While the fundamental principles of business never change, it has an inherently fluid nature. The idea is simple: you must adapt to survive. Big players like Google, Intel and Facebook have been drawing MBAs into the Silicon Valley at a steadily-increasing rate for years, however, startup companies are now also garnering a unique attraction for MBAs with brand new degrees and strong desires for innovative and creative opportunities, as well.
Despite a considerably large risk of failure, numerous startups are formed in the Silicon Valley every year. It is estimated that 33% of all startups will not succeed. For most MBAs, going to work at a startup company is a rather significant gamble, as startups are characteristically designated by businesses models that are very scalable yet invalidated. While this may seem like an unsafe bet for many people, it is actually fairly obvious why new MBAs are drawn to startups in the Silicon Valley.
In recent years, millennials have made a number of huge impacts on the workplace. They initially had a reputation for being self-entitled, narcissistic and lazy, however that negative connotation is quickly fading to a distant memory as companies adapt to accommodate this fast-growing demographic. Millennials now make up one-third of today’s workplace – that is over 54 million employees. Having an MBA degree, however, does not exempt this younger generation from the same characteristics that define their peers.
Tech startups in Silicon Valley offer many of the perks that millennials value in the workplace. At almost any startup, the rules are fluid and employees have a large influence on their working environment and capacity for productivity. Startups are also notorious for open workspaces, group collaboration and unique perks like massage tables and game rooms. These benefits are a huge attraction for a generation of MBAs that is likely to financially struggle more than its predecessors.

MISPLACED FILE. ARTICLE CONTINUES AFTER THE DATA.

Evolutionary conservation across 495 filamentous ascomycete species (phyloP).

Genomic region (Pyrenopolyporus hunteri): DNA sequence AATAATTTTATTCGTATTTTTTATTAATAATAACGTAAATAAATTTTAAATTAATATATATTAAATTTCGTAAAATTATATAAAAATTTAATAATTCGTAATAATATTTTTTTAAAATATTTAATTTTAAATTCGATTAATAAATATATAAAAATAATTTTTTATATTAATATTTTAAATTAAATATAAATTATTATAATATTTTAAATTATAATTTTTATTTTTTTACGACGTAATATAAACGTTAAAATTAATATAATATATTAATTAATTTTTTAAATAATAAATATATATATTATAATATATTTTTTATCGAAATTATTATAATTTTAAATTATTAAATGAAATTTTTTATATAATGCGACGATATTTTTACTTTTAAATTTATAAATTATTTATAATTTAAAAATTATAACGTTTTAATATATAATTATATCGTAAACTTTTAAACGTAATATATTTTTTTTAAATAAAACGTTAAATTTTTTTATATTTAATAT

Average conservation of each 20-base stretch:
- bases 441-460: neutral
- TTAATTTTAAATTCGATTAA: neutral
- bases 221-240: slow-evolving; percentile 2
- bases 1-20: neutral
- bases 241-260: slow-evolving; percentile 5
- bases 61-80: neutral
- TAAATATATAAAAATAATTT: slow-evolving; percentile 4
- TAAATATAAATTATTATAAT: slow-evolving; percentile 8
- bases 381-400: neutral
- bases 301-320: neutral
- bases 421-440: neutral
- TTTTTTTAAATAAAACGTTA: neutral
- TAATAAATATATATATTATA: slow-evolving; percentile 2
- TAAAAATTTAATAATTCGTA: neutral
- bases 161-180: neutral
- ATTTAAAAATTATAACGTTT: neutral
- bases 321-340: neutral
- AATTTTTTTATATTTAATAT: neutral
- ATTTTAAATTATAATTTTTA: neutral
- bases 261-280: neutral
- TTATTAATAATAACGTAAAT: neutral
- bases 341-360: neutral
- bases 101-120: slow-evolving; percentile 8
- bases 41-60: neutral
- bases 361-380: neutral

MBAs that go to work at startups in the Silicon Valley also often gain much more ownership of their projects and results than they would from traditional companies. Millennials are typically very passionate about what they do for a living – companies are likely to see many applicants from this particular age group when they create innovative environments that foster this passion.
For a generation that was raised with seemingly unconditional praise, recognition is important in the workplace, and startups give inexperienced MBAs a chance to prove themselves. It is no easy task to take a small startup company and make it an impressive success – the allure of potential for achievement and praise is one large contributing factor in the huge amount of MBAs that are going to work at this type of company.
It has been shown that many first-year MBAs are strongly attracted to working in the lucrative field of technology. This field has tremendously grown in the last twenty years, and is predicted to continue growing exponentially. Despite the amount of new and unproven tech startups in the Silicon Valley, it is easy to see why this area is anticipated to continue to draw numerous millennials with MBA degrees for many years to come.
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